By Willa Vigneault and Sophia McCarron
Among the crowds that flooded some of America’s major cities January 21 were dozens of regional high school students and teachers who traveled to the Women’s March on Washington, D.C.
Chants of “This is what democracy looks like” echoed off the sides of buildings in Washington as crowds of pink-hatted marchers united in peaceful demonstration. The Women’s March was so well attended that the protesters burst out of the planned route and filled the surrounding streets heading to the White House the day after the Inauguration, passing by the Trump hotel and brandishing protest signs.
Sophomore Lollie Bezahler attended the Washington march. “I think the march is important because it shows that we won’t back down and we won’t give up. We won’t let people walk over us. Even though this might not help things in the present, it will hopefully fix the future,” she said. “It felt good to be a part of something, knowing you’re causing change, being with people who want what you want. That is what democracy is, and it was great to experience it first hand.”
While not every Martha’s Vineyard student could make it to Washington, many from the Island also attended the marches in cities closer to home, including Nicole Cabot, mother of ninth grader Violet Cabot. Mrs. Cabot, along with her mother and her daughter, represented three generations who marched together in New York City. Mrs. Cabot said, “I wanted to be part of the movement to empower women. We have a voice. We are powerful, non-violent and ready to make sure none of our rights are taken away. This was a historic moment shared with my mother and my daughter.”
People felt solidarity with their fellow marchers, explaining that the event brought complete strangers together. Mrs. Cabot said, “It was an incredibly uplifting feeling to be with 400,000 of my ‘friends.’ People were filled with hope, action, ideas and energy.”
Some people stayed even closer to home and attended the march in Boston, like senior Alison Daigle. She said, “I thought the march was great and very empowering. It was amazing to see that not only women but several men and children who all came together for the march. It was so cool to witness that so many people can come together to support something and do it peacefully.”
For those who could not get off the Island, a demonstration occurred at Five Corners, with an impressive turnout of high school students, island parents, and young people. Senior Bella Chimes who attended the Five Corners demonstration said, “It was an amazing experience. I loved seeing people I knew but also people I didn’t all coming together like that. It felt important and right to be there.”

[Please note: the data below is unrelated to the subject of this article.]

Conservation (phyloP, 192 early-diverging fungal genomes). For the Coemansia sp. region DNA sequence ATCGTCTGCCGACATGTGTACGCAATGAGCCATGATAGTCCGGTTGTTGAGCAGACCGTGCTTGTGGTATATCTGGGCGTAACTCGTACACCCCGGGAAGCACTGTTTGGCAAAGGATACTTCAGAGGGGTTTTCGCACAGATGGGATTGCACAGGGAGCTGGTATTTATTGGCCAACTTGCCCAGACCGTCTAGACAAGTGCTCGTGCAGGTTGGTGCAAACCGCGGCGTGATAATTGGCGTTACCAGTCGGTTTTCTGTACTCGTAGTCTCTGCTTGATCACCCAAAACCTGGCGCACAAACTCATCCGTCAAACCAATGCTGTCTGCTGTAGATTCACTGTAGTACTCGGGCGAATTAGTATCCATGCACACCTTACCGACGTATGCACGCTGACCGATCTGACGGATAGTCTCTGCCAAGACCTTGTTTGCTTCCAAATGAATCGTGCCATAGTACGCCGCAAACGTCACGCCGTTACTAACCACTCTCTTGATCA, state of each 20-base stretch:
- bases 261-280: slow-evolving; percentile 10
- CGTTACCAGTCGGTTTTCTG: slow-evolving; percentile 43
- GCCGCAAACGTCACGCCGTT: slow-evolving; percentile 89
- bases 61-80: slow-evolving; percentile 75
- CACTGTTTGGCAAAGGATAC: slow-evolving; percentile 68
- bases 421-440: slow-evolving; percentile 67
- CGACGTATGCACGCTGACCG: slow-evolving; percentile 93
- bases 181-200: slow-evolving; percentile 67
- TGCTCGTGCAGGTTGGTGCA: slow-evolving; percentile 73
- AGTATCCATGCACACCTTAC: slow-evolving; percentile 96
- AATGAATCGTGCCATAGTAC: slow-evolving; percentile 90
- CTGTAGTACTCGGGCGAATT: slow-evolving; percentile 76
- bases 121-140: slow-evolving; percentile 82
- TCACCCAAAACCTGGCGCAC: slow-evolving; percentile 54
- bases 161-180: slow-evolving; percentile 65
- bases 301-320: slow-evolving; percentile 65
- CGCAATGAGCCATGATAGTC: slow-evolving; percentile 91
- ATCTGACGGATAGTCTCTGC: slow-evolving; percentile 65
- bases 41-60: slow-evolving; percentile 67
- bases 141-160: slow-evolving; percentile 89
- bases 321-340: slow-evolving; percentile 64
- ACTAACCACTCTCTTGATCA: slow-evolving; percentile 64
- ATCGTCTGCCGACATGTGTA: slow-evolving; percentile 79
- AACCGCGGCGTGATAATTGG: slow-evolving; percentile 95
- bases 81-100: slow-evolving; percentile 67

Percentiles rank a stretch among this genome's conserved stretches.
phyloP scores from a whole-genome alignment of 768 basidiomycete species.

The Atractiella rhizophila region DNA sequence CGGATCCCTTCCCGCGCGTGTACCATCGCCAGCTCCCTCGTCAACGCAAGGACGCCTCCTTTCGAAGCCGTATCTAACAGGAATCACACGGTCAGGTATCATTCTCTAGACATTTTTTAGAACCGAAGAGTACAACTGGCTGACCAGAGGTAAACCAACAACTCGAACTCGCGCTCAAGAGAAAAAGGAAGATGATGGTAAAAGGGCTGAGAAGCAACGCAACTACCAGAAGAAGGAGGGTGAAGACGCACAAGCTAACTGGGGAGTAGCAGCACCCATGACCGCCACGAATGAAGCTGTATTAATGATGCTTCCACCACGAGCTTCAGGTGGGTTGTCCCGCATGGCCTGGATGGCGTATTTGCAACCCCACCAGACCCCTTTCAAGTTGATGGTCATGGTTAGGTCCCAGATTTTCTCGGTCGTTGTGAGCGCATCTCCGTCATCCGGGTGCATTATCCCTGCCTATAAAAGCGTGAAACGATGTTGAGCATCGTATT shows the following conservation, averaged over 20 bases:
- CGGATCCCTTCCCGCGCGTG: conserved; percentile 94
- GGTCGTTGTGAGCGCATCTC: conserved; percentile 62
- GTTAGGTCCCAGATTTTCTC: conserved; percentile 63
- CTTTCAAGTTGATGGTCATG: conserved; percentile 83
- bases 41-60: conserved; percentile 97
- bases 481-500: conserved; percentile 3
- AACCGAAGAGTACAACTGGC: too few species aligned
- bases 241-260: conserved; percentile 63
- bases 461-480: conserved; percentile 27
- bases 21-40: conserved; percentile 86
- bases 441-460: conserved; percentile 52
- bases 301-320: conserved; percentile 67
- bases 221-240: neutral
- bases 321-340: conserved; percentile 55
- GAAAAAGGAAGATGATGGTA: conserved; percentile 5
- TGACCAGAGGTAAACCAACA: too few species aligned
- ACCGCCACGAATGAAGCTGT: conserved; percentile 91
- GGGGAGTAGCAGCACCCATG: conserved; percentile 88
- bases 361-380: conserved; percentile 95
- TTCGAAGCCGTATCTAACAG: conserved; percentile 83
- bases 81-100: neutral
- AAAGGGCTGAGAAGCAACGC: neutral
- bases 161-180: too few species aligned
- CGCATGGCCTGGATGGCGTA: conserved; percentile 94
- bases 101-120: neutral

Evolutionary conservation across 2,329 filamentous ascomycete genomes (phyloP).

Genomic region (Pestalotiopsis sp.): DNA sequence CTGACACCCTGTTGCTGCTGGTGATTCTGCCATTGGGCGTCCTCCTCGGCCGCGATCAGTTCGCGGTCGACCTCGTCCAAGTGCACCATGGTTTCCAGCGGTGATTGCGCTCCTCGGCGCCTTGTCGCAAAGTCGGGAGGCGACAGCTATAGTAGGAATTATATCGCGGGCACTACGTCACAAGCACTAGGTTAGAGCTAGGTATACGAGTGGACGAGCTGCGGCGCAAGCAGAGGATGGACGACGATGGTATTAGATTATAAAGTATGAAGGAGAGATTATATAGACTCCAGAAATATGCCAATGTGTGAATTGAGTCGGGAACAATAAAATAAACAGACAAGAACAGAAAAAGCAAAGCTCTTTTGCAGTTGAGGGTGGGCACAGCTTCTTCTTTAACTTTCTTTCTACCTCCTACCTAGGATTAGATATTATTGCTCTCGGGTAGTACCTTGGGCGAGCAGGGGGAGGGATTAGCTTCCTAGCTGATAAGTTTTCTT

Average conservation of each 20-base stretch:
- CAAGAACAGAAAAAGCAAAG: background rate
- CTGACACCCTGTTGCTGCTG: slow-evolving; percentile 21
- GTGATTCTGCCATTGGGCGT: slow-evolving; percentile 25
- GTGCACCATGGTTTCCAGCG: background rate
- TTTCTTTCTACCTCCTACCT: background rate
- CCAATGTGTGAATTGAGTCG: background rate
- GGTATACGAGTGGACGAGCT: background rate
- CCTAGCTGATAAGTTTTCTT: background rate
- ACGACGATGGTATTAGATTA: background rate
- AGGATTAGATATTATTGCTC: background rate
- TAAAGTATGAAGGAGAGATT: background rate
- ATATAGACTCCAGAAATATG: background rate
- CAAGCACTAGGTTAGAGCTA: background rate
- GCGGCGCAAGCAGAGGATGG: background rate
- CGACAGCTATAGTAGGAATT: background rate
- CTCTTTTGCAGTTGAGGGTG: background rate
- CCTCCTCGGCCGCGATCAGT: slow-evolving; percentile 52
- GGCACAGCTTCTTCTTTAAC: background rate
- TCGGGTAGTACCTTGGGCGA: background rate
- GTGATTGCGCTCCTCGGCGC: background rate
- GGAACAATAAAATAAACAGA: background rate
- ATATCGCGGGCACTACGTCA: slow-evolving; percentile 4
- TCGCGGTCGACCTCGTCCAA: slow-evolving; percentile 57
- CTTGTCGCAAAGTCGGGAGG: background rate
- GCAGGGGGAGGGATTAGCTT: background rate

Senior Lena Hanschka, who also attended the march, agreed. “It was moving to see how many people came to support women–not just in our community, but around the world,” she said.
While marches and demonstrations were scattered all over the world, there was a thematic continuity that linked them together–looking to the future. Title I teacher Nell Cogan attended the Boston march. She said, “I think as a mother of two little ones, I want them to grow up believing in love, in empathy, in each other. That it is important to listen and consider the role each and every one of us has in this world and in our future, and that building walls is building angst and hate and divisiveness.”
Mrs. Cabot said, “Apathy is the downfall of society. Action and realizing that each of us can make a difference is one of the most important jobs we have as parents.” These marches offered an opportunity for parents to speak out for the future that they want for their children and grandchildren.
These protests also helped people speak out about their rights and the rights of others that they feel are in imminent danger. Senior Kate Sudarsky, who attended the D.C. march, said, “The biggest reason [I marched] was to show Trump that we will not stand by quietly while he strips us of basic human rights. We are here and we are not going away.”